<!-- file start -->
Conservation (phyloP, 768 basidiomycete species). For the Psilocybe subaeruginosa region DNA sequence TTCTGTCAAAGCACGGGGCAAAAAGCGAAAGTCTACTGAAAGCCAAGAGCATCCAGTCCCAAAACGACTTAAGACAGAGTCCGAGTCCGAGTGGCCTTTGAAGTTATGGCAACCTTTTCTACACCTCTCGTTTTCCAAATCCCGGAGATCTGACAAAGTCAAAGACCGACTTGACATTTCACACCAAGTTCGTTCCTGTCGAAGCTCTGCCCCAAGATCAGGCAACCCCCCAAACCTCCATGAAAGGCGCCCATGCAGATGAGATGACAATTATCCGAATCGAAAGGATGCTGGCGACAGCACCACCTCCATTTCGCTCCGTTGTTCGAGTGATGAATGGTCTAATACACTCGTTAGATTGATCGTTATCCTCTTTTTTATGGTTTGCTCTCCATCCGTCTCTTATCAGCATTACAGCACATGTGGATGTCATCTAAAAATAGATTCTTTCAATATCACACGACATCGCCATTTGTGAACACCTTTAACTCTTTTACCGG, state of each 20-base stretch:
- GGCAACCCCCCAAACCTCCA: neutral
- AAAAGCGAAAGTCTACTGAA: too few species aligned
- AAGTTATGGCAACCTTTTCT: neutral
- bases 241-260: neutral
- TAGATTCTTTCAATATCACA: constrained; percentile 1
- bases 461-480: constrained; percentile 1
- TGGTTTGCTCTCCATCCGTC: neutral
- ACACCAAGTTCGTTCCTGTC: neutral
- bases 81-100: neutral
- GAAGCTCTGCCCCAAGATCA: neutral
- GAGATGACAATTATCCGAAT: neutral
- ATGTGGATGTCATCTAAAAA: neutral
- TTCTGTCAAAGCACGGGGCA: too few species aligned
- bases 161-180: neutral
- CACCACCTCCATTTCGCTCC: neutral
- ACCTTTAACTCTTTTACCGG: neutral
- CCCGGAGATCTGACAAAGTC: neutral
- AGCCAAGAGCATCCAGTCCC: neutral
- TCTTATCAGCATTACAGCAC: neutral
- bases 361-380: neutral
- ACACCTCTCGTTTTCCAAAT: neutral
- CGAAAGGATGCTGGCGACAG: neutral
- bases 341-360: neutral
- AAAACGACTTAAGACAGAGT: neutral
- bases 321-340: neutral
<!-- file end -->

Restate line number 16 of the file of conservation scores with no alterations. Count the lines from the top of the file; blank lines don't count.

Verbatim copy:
- CACCACCTCCATTTCGCTCC: neutral